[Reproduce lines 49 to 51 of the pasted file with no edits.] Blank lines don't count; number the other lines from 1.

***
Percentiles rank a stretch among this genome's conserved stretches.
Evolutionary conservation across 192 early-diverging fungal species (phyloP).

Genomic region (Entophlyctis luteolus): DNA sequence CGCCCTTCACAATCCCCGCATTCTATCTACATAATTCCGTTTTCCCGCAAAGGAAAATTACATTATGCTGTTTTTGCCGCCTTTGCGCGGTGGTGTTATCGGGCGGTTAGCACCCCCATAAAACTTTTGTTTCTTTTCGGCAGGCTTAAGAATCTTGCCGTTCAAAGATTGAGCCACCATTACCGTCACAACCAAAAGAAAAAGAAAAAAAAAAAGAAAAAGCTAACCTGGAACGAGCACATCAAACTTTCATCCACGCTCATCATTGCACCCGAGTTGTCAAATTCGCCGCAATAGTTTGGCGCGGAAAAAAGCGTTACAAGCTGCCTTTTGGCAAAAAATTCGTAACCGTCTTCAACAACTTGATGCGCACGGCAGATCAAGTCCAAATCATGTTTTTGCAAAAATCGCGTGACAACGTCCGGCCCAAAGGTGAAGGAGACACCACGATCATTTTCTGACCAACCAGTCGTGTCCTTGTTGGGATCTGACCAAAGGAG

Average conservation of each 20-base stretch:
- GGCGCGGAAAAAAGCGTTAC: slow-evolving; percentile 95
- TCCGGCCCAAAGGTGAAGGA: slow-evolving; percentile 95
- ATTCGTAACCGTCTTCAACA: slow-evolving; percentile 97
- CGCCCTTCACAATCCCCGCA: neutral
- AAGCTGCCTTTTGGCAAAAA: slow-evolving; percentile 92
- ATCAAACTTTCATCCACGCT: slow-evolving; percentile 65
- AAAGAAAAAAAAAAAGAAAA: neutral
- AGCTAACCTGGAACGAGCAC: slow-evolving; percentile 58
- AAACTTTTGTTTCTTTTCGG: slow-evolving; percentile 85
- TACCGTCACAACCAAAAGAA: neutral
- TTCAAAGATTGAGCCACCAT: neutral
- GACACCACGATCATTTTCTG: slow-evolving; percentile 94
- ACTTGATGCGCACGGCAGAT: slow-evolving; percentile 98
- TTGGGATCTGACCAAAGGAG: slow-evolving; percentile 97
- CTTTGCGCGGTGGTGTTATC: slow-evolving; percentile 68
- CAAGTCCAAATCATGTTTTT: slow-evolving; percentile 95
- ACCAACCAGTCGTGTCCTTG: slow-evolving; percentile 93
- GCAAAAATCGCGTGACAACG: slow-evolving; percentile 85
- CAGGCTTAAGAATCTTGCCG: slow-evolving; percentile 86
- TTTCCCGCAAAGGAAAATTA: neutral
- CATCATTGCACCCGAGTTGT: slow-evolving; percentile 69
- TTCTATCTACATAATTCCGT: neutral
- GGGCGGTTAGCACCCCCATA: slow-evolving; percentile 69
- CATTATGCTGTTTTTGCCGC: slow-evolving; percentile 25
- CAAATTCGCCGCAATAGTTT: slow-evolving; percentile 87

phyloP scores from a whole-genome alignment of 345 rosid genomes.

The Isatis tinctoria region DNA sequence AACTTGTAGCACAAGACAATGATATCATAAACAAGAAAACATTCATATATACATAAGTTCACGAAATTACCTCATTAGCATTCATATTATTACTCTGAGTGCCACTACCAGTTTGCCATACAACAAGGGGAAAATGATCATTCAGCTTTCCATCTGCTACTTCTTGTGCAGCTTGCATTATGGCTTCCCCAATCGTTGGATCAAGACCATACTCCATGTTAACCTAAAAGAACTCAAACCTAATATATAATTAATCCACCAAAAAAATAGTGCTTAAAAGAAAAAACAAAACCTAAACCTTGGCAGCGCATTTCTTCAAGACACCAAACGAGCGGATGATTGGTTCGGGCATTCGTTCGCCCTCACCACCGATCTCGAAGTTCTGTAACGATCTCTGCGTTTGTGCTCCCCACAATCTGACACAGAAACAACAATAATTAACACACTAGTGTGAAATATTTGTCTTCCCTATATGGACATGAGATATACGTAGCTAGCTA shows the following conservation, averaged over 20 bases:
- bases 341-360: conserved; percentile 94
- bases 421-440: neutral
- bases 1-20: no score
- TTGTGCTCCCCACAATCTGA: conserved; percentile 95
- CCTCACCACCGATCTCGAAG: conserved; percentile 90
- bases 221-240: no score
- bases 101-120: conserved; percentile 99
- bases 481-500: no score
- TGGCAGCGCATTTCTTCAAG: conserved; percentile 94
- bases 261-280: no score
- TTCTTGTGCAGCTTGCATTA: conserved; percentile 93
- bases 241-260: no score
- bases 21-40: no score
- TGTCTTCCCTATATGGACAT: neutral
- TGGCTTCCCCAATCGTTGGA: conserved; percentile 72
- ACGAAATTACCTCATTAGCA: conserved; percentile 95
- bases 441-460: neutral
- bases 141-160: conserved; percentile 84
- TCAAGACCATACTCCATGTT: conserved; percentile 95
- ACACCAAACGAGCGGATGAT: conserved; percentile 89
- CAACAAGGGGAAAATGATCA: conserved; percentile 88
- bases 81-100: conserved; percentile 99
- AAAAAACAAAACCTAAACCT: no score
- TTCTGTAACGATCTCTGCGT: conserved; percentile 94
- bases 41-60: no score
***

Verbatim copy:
- bases 141-160: conserved; percentile 84
- TCAAGACCATACTCCATGTT: conserved; percentile 95
- ACACCAAACGAGCGGATGAT: conserved; percentile 89